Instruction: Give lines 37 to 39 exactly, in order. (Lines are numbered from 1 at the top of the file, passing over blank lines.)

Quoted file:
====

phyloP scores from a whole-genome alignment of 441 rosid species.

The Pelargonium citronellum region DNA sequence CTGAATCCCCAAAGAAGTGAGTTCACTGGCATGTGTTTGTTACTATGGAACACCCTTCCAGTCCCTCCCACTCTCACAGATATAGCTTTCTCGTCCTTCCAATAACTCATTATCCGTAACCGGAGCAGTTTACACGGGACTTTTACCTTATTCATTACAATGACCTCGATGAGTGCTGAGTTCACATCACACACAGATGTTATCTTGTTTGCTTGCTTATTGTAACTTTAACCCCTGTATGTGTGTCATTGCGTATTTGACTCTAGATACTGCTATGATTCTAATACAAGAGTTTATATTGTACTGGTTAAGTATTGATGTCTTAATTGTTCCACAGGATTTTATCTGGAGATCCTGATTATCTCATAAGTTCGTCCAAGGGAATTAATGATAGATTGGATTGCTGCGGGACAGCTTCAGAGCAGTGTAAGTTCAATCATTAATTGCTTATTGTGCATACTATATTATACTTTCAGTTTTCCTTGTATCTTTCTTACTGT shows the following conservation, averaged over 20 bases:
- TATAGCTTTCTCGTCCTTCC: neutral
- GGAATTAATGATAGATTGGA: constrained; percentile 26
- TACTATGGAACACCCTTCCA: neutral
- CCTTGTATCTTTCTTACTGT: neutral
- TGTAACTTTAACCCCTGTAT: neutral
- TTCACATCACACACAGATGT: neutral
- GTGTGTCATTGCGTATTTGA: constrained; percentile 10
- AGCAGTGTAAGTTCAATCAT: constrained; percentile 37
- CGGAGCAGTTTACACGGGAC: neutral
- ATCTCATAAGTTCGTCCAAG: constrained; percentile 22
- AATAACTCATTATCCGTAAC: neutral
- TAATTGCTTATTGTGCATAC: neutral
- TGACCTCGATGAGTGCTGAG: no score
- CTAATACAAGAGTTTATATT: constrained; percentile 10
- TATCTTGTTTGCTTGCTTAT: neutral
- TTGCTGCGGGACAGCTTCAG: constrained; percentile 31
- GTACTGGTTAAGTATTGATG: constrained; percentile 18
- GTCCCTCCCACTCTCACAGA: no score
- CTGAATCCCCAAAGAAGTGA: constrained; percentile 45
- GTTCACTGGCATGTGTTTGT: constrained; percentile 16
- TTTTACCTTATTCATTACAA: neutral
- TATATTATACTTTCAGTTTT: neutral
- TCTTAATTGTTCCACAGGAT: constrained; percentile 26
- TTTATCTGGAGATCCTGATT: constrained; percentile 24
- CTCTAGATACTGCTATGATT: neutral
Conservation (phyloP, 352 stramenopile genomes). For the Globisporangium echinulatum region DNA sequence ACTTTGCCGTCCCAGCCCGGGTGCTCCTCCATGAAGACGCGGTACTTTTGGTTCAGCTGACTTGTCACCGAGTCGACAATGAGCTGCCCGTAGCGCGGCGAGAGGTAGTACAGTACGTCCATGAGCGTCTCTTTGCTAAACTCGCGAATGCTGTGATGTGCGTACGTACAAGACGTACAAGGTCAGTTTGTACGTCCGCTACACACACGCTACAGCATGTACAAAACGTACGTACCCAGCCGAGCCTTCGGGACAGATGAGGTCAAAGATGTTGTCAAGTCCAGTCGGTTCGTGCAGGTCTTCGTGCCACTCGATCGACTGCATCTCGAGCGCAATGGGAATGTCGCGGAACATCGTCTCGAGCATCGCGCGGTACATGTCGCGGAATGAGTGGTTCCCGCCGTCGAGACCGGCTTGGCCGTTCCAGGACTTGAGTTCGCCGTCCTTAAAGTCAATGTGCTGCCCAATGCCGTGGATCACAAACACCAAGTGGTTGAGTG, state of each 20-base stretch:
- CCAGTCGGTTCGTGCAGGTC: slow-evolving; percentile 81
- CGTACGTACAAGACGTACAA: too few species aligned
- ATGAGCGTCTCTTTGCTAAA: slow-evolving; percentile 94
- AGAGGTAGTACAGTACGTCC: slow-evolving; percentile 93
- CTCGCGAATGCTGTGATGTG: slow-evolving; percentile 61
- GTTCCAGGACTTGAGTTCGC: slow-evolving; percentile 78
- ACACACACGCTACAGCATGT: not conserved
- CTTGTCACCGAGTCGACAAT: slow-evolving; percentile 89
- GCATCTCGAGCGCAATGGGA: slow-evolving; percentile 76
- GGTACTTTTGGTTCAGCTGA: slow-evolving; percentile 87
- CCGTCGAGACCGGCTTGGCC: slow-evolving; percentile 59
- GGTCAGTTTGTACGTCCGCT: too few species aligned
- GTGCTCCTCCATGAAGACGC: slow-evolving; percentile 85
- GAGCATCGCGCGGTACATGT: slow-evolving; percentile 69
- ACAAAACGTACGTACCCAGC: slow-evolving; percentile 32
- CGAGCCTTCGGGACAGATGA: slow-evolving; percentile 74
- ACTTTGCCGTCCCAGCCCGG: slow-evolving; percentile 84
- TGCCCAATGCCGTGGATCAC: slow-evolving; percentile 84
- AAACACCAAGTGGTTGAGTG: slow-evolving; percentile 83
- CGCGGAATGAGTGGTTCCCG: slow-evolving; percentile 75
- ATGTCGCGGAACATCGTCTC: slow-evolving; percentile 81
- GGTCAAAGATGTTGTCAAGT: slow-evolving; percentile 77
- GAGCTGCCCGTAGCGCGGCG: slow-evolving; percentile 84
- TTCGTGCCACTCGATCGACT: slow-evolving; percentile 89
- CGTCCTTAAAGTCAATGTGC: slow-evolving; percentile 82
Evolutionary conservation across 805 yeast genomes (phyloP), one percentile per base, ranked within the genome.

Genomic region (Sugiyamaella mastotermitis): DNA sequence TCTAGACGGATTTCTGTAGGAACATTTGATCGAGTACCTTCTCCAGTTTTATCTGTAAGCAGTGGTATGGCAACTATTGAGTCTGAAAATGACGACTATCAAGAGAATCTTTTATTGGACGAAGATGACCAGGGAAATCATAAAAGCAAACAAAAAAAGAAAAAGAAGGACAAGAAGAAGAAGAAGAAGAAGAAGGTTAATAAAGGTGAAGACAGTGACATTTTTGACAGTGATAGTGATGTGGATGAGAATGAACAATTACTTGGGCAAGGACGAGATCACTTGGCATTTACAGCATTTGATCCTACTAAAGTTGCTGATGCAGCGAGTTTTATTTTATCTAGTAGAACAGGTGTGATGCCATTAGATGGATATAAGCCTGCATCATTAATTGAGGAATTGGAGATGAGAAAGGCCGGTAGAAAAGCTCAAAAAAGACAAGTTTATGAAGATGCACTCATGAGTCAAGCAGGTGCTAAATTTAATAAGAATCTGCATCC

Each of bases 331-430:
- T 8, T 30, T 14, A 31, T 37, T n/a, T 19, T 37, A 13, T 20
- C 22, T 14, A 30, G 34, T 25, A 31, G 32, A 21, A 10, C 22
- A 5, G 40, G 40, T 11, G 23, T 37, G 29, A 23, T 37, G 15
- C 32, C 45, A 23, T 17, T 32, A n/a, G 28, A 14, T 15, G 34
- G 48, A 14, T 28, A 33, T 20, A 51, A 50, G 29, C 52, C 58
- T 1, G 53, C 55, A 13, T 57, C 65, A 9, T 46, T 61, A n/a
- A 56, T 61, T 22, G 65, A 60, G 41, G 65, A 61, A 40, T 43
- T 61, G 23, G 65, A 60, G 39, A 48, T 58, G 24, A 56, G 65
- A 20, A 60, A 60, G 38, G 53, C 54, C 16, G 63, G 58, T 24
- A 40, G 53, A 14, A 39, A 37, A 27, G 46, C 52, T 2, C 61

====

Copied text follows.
- GCATCTCGAGCGCAATGGGA: slow-evolving; percentile 76
- GGTACTTTTGGTTCAGCTGA: slow-evolving; percentile 87
- CCGTCGAGACCGGCTTGGCC: slow-evolving; percentile 59